Surprise, Surprise, we love the idea of using tile as a you would a rug! You can think of a "tiled rug" just as you would a carpeted one: it can be as big or small as you'd like and as intricate or as simple as you'd prefer. It is a beautiful way to bring additional texture or color to your space and the best part? It is most certainly a lot easier to clean than an actual rug!
You can accomplish this look with our hand-painted tiles, with a pattern, or with a shaped tile. You can opt to frame out your rug or have it move organically into your other flooring material--whichever best suits your style. Another wonderful thing about tile rugs? They look great just about anywhere: bathrooms, entry ways, hallways, kitchens, mudrooms, dining rooms...
Below are three methods of incorporating a tiled rug into your space:
This is likely the most classic approach to a tile rug. We have a bevy of patterns to choose from--so whether you have a Spanish style home or a contemporary loft, we have something for you. The intricacies of a hand-painted tile rug can give weight to a space, as well as a major point of interest. Depending on your vision and your budget, you can make a larger area rug or a smaller focal point--both look fantastic.
The above is an illustration of a tiled hallway moving into a living space, it also shows how you can mix patterns and materials with relative ease. For a look like the one above you could try:
Tile Shown: Kasbah Trellis in Cool Motif
You might also like:
Tile Shown: Palerma in Cool Motif
To really get that rug effect, framing out hand-painted tiles will most definitely do the trick. You can see in the installation below how field tile in an offset pattern both frames and highlights.
A shape is a modern way to get a tiled rug. You can use the shape in a single color for a simplistic approach or go for a few colors in the same tone. We think our Star and Cross, Hex, Kite or Cravate (to name a few) would all make for gorgeous installations.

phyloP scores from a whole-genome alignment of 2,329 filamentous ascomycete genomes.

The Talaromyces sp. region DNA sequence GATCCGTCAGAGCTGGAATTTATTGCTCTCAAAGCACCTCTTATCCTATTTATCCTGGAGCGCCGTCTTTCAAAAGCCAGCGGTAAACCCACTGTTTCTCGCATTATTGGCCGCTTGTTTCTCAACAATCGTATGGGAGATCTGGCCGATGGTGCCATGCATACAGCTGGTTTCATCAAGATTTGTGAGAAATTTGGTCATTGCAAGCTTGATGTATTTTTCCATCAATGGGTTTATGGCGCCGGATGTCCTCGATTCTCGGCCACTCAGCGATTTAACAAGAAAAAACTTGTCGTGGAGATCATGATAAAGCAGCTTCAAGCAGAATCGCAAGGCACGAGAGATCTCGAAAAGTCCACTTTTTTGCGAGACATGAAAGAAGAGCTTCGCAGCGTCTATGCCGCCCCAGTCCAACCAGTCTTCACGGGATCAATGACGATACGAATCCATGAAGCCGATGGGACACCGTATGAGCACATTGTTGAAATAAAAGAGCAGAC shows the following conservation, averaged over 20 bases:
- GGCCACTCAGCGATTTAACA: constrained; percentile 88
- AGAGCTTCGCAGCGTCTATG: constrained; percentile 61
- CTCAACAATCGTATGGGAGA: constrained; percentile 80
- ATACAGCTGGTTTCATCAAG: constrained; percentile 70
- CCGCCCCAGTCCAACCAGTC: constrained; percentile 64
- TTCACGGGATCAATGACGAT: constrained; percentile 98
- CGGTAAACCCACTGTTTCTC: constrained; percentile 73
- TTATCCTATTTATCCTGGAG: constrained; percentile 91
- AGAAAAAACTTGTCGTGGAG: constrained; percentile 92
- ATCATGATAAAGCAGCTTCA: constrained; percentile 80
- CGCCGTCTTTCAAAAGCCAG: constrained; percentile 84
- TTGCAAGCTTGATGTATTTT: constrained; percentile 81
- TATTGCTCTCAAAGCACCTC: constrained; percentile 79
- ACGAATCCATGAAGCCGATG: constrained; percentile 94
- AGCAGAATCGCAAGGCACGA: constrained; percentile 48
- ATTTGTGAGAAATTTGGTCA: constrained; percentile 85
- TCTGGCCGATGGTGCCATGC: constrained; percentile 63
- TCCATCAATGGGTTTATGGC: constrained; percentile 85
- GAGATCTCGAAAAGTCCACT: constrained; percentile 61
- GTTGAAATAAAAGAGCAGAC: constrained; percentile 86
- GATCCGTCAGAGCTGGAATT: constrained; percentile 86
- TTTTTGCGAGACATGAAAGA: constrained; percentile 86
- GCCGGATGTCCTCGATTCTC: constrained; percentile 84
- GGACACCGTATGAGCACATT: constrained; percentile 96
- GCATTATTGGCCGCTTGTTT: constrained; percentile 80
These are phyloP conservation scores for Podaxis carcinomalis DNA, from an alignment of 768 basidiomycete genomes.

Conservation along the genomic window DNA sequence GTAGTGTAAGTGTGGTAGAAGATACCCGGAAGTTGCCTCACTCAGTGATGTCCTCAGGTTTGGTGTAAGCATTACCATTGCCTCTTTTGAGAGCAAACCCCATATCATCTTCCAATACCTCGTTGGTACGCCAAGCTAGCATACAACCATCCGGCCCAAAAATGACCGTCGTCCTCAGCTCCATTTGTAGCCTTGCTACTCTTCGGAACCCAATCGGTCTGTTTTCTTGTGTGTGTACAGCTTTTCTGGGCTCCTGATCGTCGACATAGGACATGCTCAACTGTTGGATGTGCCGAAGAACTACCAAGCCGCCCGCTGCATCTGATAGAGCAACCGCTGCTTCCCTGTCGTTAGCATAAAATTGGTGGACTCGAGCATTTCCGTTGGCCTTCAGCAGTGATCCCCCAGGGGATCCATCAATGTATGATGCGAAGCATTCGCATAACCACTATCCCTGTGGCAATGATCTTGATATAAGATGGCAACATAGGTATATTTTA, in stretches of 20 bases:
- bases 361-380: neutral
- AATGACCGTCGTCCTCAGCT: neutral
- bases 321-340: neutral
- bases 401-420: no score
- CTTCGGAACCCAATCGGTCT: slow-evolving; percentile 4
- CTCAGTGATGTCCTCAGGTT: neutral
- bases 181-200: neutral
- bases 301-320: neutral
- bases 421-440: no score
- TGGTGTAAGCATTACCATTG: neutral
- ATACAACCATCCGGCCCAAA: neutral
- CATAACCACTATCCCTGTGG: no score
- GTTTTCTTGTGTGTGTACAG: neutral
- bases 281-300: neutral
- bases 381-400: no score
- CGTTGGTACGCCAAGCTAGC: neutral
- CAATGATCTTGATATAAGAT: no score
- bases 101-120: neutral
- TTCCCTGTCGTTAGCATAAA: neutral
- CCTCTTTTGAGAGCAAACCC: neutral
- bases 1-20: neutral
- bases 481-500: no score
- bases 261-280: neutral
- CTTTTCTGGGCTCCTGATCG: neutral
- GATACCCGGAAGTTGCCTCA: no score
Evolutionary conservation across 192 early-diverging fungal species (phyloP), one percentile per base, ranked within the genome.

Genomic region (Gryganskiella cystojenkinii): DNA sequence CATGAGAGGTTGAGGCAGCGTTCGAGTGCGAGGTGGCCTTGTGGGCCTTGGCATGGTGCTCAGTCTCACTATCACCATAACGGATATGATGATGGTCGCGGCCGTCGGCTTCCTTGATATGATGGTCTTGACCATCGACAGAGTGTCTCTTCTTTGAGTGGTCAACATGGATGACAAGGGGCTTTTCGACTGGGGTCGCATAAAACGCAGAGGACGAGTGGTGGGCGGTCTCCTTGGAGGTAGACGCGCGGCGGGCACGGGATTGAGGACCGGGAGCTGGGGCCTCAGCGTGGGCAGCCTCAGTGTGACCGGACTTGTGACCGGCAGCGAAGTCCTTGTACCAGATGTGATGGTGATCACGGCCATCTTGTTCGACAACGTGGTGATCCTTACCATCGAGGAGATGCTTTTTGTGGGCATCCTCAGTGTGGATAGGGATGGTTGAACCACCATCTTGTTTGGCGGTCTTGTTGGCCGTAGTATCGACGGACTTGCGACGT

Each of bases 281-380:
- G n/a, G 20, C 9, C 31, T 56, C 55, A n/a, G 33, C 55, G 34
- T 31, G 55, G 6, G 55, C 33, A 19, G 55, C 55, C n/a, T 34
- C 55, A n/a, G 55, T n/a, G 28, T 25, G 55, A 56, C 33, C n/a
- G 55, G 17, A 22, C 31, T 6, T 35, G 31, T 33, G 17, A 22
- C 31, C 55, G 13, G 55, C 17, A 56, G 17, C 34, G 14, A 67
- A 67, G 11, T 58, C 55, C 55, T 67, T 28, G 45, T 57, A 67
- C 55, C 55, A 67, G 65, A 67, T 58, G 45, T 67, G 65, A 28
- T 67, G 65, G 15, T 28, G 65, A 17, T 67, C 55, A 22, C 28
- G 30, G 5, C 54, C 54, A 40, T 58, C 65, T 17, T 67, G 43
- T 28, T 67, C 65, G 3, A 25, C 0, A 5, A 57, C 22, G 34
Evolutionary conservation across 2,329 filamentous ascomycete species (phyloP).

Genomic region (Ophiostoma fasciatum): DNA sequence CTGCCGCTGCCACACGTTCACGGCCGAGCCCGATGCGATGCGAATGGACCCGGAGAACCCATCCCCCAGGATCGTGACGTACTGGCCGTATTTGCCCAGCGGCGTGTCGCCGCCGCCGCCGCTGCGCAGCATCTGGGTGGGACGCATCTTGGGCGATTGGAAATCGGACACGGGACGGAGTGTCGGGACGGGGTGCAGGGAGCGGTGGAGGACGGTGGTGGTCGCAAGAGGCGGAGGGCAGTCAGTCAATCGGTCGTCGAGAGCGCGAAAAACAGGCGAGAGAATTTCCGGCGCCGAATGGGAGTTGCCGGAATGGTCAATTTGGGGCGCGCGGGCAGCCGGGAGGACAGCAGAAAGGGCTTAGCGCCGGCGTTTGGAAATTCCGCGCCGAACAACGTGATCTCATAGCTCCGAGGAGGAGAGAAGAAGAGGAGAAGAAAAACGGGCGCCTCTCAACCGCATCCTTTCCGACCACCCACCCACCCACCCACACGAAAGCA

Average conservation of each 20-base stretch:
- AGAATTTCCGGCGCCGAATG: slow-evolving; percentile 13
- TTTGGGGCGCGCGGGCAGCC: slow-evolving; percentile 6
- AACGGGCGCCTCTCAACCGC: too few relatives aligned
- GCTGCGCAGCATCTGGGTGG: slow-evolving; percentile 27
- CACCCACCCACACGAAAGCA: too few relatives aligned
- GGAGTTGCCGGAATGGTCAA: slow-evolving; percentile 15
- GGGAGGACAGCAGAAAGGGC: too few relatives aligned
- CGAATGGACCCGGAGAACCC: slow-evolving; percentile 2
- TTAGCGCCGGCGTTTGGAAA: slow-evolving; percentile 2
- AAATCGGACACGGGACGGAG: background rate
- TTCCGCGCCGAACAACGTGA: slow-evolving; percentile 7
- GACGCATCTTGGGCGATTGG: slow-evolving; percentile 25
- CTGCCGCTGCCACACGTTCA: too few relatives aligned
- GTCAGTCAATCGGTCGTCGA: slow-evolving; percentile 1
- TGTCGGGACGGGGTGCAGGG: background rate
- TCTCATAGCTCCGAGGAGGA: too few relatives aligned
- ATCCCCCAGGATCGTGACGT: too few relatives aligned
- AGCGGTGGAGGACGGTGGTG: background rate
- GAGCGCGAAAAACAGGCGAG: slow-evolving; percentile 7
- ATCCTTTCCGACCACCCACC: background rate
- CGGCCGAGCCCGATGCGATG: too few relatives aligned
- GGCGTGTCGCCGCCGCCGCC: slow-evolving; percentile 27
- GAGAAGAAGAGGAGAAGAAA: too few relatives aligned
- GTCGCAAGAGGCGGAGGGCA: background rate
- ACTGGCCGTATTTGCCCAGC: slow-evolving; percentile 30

You can see how our Mini Star and Cross shape below works so well in this simplistic approach to a tiled rug. You can use a shape in a white or neutral color with a darker grout to play up the pattern and then use either subway tile or trim pieces in an a contrasting color as a frame. However, this would look just as good in any of our more vibrant colors!
How striking is the installation below? We love what they have done with hexes in a variation of grayish blues and how they have blended the tile with the wood flooring in this asymetrical configuration.
Image: Apartment Therapy
If you like what they've done with the hex in the above installation, you could try the colors below in our 6" Hex:
Tile Shown: Gypsum
Tile Shown: Rainy Day
Tile Shown: Nickel
A patterned rug is where you can have some fun with color. However, if you are more of the neutral color palette persuasion, that is fine too! You can find all our patterns here (there are a lot to choose from), but do not forget that we do offer complimentary Design Assistance if you should need any help determining what might work best for you.
A Herringbone is a classic choice that can be kept subdued in a neutral or played up like they have done below in a bright green. This would look amazing in either Brick or Tile:
If you like the vibrant Herringbone pattern above you might try:
Brick Shown: Parakeet
Tile Shown: Sea Green
You could also consider this same pattern with two colors instead of just one, as we did below in our San Jose Showroom:
The below variation of a Parquet is also a bold and compelling pattern for a tiled rug:
Image: Share Design
If you like the above, you might try:
Tile Shown: Tusk
Tile Shown: Tomato Red
Would you like a tiled rug in your home? Order free Tile, Brick or Glass samples now. Need some help? Simply call, chat, or fill out our Design Assistance Form and one of our talented Design Consultants will get back to you shortly.